Why I’m Still Breastfeeding My 2-Year-Old

Why I’m Still Breastfeeding My 2-Year-Old

One mom talks about why extended breastfeeding works for her family.


By: Leah Maxwell

When I was pregnant, everyone wanted to know if I was going to breastfeed. My answer was always a cautiously optimistic, “Well, I’m at least going to try.” There are so many factors that determine whether breastfeeding can be successful in any individual situation that I wanted to be realistic. Maybe it would work, maybe it wouldn’t. All I could commit to was giving it my best shot.

Fast-forward to six years later, and I’ve breastfed my two children for a grand total of 46 months. Adding it up (that’s almost four whole years!), I can hardly believe it myself. Some might call it heroic, others might say it’s insane, but to me it’s just what worked for us. And that’s the same reason I’m still breastfeeding my youngest, who turned 2 a few months ago.

I’m secure in my decision to breastfeed my kids for as long as I have, but even typing that out where the whole world can read it gives me some anxiety because I know not everyone thinks breastfeeding a 2-year-old is normal. “Isn’t he too big for that by now?” people ask. Aren’t I worried I’m going to give him “mommy issues”? Is this more about my needs than his? In the United States, the prevailing cultural attitude is that breastfeeding is for infants only and that extending it beyond the first year veers into the categories of “gross,” “unnatural,” “codependent,” and even psychologically damaging to the child. Before I had kids, my own (uneducated) philosophy was that breastfeeding became “weird” once the baby got old enough to ask for it using actual words. Needless to say, I changed my mind.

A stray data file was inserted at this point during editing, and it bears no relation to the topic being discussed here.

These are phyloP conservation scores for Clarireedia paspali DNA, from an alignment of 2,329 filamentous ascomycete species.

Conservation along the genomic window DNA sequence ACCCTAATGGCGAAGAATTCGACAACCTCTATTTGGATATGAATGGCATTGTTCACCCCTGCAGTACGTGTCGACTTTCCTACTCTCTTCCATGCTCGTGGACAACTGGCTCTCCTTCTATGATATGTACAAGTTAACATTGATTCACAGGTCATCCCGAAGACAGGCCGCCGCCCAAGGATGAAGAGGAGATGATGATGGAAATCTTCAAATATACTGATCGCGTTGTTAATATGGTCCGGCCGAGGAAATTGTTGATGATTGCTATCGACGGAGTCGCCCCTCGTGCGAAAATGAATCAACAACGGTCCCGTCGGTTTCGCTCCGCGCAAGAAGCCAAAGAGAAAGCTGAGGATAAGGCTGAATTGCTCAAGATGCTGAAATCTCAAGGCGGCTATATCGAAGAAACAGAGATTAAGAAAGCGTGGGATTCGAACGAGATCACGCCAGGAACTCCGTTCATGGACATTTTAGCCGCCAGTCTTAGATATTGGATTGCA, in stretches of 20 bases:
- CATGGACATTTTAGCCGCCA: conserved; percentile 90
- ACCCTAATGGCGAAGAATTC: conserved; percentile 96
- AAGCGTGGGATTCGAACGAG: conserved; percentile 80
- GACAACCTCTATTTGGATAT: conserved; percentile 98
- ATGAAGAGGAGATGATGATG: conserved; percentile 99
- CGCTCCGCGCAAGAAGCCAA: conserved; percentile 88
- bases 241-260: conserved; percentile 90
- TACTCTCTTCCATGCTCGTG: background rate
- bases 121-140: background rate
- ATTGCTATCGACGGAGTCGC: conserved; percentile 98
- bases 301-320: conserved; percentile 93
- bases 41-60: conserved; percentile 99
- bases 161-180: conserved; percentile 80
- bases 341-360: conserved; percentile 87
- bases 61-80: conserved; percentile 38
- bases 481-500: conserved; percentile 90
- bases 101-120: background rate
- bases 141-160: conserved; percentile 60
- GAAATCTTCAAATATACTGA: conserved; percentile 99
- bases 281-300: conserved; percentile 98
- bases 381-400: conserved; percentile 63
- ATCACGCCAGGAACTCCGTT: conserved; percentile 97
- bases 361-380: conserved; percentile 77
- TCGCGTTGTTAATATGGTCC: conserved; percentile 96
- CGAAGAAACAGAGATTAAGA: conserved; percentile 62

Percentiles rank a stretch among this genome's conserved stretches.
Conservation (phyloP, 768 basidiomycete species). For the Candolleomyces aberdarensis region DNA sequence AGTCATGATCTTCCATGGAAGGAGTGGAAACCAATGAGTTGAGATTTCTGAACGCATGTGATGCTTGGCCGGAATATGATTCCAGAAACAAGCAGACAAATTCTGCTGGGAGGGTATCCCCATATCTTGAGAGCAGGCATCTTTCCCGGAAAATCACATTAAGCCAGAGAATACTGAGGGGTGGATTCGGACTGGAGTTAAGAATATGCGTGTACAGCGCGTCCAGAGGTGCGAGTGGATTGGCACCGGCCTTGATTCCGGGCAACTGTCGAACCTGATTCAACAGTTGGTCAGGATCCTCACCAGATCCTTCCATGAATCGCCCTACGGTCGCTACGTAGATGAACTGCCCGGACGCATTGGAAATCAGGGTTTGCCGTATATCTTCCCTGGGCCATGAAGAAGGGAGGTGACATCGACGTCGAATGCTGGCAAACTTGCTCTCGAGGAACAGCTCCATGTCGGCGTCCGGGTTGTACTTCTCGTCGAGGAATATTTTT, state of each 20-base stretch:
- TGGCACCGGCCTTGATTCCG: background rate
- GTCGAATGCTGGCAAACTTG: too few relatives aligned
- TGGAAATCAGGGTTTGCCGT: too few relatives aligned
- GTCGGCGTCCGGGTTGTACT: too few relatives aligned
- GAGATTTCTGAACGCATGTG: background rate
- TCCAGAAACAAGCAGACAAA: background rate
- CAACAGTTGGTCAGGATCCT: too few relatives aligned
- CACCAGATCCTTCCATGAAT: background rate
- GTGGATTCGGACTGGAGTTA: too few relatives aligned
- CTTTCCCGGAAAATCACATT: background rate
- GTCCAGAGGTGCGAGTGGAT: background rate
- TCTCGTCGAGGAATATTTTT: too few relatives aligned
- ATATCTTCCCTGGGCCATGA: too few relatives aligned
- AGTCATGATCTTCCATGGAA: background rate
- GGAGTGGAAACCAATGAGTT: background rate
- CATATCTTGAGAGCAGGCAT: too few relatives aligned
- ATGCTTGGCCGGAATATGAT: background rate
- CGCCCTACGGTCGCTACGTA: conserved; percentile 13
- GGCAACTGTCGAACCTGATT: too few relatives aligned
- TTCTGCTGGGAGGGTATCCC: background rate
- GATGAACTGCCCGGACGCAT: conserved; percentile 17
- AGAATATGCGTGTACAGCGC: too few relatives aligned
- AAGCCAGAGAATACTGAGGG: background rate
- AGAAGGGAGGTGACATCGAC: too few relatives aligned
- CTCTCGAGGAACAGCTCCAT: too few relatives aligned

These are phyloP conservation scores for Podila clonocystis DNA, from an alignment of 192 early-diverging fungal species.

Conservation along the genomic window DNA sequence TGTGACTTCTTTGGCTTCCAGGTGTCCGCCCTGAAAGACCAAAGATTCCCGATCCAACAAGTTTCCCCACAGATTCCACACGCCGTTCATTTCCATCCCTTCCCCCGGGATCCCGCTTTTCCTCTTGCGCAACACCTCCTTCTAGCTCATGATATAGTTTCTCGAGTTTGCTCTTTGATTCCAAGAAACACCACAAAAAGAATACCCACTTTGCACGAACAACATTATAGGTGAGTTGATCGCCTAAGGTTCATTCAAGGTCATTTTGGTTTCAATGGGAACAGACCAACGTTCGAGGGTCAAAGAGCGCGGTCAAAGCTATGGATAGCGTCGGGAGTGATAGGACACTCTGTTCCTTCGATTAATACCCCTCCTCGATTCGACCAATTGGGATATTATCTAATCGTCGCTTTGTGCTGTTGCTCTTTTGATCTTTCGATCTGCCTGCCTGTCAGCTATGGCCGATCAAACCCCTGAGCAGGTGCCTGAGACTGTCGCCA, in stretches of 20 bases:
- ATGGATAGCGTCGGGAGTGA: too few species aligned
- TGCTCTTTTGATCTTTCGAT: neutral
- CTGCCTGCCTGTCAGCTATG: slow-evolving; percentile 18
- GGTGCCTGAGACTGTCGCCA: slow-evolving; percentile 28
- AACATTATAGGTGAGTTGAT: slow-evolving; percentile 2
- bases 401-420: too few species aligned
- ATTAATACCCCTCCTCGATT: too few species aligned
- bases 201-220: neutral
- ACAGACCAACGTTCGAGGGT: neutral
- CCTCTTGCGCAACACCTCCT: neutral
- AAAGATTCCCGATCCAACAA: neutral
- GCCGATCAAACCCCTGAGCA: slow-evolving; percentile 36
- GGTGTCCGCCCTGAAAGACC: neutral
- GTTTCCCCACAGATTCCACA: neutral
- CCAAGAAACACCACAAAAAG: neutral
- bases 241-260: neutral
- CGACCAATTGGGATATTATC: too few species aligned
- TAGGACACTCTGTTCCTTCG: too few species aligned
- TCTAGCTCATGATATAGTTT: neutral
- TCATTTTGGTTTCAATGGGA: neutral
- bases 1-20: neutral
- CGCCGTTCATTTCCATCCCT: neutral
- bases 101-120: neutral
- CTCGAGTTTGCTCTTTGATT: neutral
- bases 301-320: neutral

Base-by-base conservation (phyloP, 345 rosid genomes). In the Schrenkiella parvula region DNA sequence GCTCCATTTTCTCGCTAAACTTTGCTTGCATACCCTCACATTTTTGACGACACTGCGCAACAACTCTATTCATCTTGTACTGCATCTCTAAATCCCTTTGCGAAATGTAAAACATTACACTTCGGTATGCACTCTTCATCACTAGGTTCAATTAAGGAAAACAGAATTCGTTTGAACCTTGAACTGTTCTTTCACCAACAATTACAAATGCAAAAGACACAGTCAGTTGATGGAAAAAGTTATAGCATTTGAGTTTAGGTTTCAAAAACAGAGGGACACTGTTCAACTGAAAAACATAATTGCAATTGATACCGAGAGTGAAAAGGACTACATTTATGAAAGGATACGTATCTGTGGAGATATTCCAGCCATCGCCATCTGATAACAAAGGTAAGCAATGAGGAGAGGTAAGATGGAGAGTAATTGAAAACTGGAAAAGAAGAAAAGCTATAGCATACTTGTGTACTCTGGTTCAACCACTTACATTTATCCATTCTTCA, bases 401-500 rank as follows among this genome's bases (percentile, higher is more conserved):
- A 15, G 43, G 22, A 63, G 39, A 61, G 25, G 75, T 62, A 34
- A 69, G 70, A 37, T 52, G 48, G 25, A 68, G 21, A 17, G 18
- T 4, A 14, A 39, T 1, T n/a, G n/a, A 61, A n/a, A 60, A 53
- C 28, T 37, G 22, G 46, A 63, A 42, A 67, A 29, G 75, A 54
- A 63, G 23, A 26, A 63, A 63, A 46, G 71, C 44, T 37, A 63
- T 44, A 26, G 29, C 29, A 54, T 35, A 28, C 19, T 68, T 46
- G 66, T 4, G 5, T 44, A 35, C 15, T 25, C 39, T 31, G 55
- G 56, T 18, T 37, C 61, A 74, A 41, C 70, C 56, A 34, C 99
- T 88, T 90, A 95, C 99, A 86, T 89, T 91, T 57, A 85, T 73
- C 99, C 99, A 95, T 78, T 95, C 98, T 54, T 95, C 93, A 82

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It’s nice that the experts are on my side too. The World Health Organization and the American Academy of Pediatrics recommend exclusive breastfeeding from birth to 6 months, followed by breastfeeding complimented with other foods until at least 1 year (the WHO recommends 2 years). According to the second edition of the AAP’s New Mother’s Guide to Breastfeeding (updated July 10, 2014), mothers are advised to nurse “beyond the first year for as long as mutually desired by mother and child.” The American Academy of Family Physicians (AAFP) quotes research that says, “It has been estimated that a natural weaning age for humans is between 2 and 7 years.” Seven years! Take that, American cultural norms.

Now, it’s helpful to be able to whip out all that science if ever -- whenever -- I need to defend myself against naysayers, but in the end, it all comes down to one thing: It’s no one’s choice but my own. And it’s no one’s business but my own. It doesn’t matter whether I’m doing it for reasons of health and nutrition, comfort and security, emotional bonding, or even because I want to make a political statement. (Truth: I mostly do it so I can stay in bed an extra 15 minutes in the morning.) What matters is that it works for me and my family, and the moment breastfeeding stops working for us is the moment I’ll stop breastfeeding. It makes perfect sense.

What’s your take on extended breastfeeding?



Leah Maxwell is a book editor, freelance writer, cereal addict, wife, and mom to two young boys. She has been blogging at A Girl and a Boy since 2003.

Image ©iStock.com/JoseGirarte

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It's so encouraging to read something like this. I'm a mother of four and of those four my last is my daughter. She is 32 months old, healthy and very independent. I had always set the age of two as my "cut of" date assuming she would be ready. That was February. Ha! I admit some days it's hard to nurse 5-7 times while tending to three other children but to see how her heart breaks when I ask her to wait.. I know we will continue as long as SHE needs.

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